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Civil Rights and Labor History Consortium / University of Washington

Restricted Properties - Olympia and Thurston County

This interactive map shows the exact location of more than 1,600 properties that carried racial and sometimes religious restrictions. Zoom to see addresses and restriction language.

(Map by Liz Peng)

Reading the map

This preliminary map shows where racial restrictions were added to property records in the decades before 1968. The map currently shows more than 1,600 properties in 35 subdivisions, but our research is ongoing, so check back for updates. Zoom for a closer look or use the search tool. Do not assume that areas without marks were unrestricted. Neighborhoods without covenants often practiced racial exclusion by other means.

The Logic of Restrictions

Areas platted (subdivided) between 1925 and 1950 were most likely to be restricted. Realtors and developers wrote racial exclusions into the initial subdivision documents. All properties in the subdivision were thus legally restricted. It was more complicated to restrict older areas. Neighborhood associations sometimes organized petition drives and convinced white homeowners to add racial restriction clauses to their properties. However, just because there are some areas on the map that appear to be unrestricted, does not mean that racial exclusion was not enforced by other means.

The Language of Restrictions

Look at the language of restriction in these deeds. Some specify that neighborhoods are reserved for "Whites," while others enumerate the prohibited racial groups. And the wording is curious. In the terminology of the 1920s-1940s "Hebrews" meant Jews; "Ethiopians" meant all African ancestries; "Malays" meant Filipinos; "Mongolians" meant all East Asian ancestries; "Hindus" meant all South Asians.

Deeds, Plats, Covenants, Petitions

When you click on a property, the pop-up displays address, subdivision (plat), the language of restriction, developer, initial date of restriction, and documentation. This can be either a deed, plat document covering all properties in the subdivision, CCR (separate document filed by developer covering the subdivision), or petition filed by a group of owners covering their listed properties. The last possibility is "Sanborn rule." Courts usually ruled that restrictions could apply even if not mentioned in a deed of sale provided the developer had routinely imposed them in earlier sales. This derived from a 1925 Michigan Supreme Court decision in Sanborn v. McLean.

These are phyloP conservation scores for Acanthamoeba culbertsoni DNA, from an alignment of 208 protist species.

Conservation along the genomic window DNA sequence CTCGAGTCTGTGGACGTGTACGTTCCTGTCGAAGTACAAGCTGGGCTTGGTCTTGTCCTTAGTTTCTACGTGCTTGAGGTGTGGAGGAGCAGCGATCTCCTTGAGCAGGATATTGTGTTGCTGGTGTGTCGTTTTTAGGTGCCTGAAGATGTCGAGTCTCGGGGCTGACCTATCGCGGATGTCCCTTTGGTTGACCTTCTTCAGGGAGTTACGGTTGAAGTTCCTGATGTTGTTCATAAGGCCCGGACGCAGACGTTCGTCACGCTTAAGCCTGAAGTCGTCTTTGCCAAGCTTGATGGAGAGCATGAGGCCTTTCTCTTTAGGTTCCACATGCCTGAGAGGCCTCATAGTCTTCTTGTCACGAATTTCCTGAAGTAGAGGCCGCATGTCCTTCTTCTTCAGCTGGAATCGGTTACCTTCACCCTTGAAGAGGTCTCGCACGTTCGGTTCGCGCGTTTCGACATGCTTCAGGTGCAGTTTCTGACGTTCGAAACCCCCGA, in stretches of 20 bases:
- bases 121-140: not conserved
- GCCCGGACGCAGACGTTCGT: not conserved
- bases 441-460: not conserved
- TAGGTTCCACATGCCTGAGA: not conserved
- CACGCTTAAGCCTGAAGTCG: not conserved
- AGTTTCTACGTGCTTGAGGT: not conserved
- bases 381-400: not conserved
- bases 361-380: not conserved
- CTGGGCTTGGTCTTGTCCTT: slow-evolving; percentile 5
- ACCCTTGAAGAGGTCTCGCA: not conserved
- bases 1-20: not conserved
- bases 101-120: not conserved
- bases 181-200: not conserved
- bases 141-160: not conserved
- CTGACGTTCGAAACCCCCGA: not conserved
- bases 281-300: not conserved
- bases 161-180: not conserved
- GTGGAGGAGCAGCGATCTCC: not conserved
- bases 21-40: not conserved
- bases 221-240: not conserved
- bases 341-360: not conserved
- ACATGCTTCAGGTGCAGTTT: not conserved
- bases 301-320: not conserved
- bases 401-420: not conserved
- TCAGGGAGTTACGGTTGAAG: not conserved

Why do so many neighborhoods appear to be unrestricted?

Restrictive covenants were only one of the tools used to exclude people of color. In older neighborhoods and in the suburban areas that were beginning to develop in the 1950s deed restrictions were too complicated to be widely employed. White supremacists used other means. Real estate agents refused to show property in white neighborhoods and if a family did find a house to rent or buy, they faced neighborhood hostility, harassment, and sometimes violence. Many parts of the county were effectively Sundown Towns.

-- Explore Maps of Sundown Towns

Segregation/exclusion in 1980

The map at right shows where Black people lived in 1980, demonstrating the the continuing effects of racial exclusion. In 1980, the county was 94% white, with only 1,102 African Americans, 2,439 Asian Americans, 2,526 Latinos, and 1,726 Indigenous Americans. Click to go to an interactive version of the map with full demographic data.


We are grateful to the Thurston County Auditor for providing access to more than 1 million records. Research by Sophia Dowling, Jazzlynn Woods, Nicholas Boren, Sam Cutts, Erin Miller, Isabel Smith, Sophie Belz, David Cunningham, and Amanda Miller with help from more than 1,000 volunteers who confirmed restrictions on our zooniverse site.Map by Liz Peng